Ida Haendel (violin), London Philharmonic Orchestra/Sir Adrian Boult
Testament SBT 1146
I have this image in my mind of a father and daughter standing arm-in- arm, scanning London's skyline through a veil of shared memories. Elgar's music is about putting on a brave face, with love, pain and nostalgia in attendance, and this wonderful performance gets the balance more or less right. Boult was in his late eighties at the time, Haendel well into her fifties, and yet the blend of songfulness on the one hand and sighing reflectiveness on the other reaches the very heart of Elgar's most personal orchestral work.
Boult is affectionate almost to a fault - it's as if he had somehow summoned the spirit of Sir John Barbirolli for the occasion - and Haendel responds with a Heifetzian level of intensity. Jump in at the finale, at say 2' 20" into track 3 and just listen to that tone, warm as Kreisler's - appropriately so, given that Kreisler was the Concerto's first soloist - yet falling somewhere short of overstatement. The pace is extraordinarily broad throughout, so that by the time we reach the ghostly accompanied cadenza (rumbling plucked strings with the soloist sailing high above them), the effect is even more disquieting than usual. The recording is marvellous, too - an Abbey Road job, just like the more famous one that Menuhin made under Elgar's own baton some forty years earlier.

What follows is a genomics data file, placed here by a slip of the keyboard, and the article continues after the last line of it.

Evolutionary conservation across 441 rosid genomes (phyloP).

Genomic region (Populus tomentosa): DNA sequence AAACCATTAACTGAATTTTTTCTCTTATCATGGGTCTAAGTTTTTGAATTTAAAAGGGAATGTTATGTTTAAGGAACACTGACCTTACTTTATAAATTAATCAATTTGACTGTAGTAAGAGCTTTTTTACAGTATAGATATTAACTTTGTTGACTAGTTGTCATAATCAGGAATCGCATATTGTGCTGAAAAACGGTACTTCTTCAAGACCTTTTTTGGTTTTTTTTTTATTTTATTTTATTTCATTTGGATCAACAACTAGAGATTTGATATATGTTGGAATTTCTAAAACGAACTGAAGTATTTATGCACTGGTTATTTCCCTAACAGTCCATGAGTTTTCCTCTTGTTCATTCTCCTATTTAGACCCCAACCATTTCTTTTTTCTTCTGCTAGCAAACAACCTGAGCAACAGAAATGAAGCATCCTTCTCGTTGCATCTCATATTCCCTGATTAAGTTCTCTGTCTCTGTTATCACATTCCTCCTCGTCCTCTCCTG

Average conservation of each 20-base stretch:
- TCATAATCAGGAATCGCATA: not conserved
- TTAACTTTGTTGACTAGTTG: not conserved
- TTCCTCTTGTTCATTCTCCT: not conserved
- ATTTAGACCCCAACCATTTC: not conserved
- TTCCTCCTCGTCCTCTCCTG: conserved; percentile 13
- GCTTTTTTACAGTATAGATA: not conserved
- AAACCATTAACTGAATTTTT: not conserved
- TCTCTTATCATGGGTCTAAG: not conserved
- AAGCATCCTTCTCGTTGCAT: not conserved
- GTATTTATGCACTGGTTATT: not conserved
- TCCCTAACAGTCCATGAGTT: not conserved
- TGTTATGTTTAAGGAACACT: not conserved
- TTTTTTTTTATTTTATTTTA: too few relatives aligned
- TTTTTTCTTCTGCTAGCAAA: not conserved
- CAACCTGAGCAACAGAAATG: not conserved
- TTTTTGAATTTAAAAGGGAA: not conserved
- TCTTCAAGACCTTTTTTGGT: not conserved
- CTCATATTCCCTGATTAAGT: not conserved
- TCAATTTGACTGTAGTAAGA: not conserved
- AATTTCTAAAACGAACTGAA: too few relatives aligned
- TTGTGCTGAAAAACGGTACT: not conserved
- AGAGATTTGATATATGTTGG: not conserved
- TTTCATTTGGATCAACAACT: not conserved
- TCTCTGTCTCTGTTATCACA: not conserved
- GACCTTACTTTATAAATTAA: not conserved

The concerto sessions date from the late 1970s, whereas seventeen years later Haendel gave one of the finest accounts ever recorded of Bach's Chaconne for unaccompanied violin. At over eighteen minutes, it conveys a world of wisdom and nobility reminiscent of Sir Adrian's Elgar.Reuse content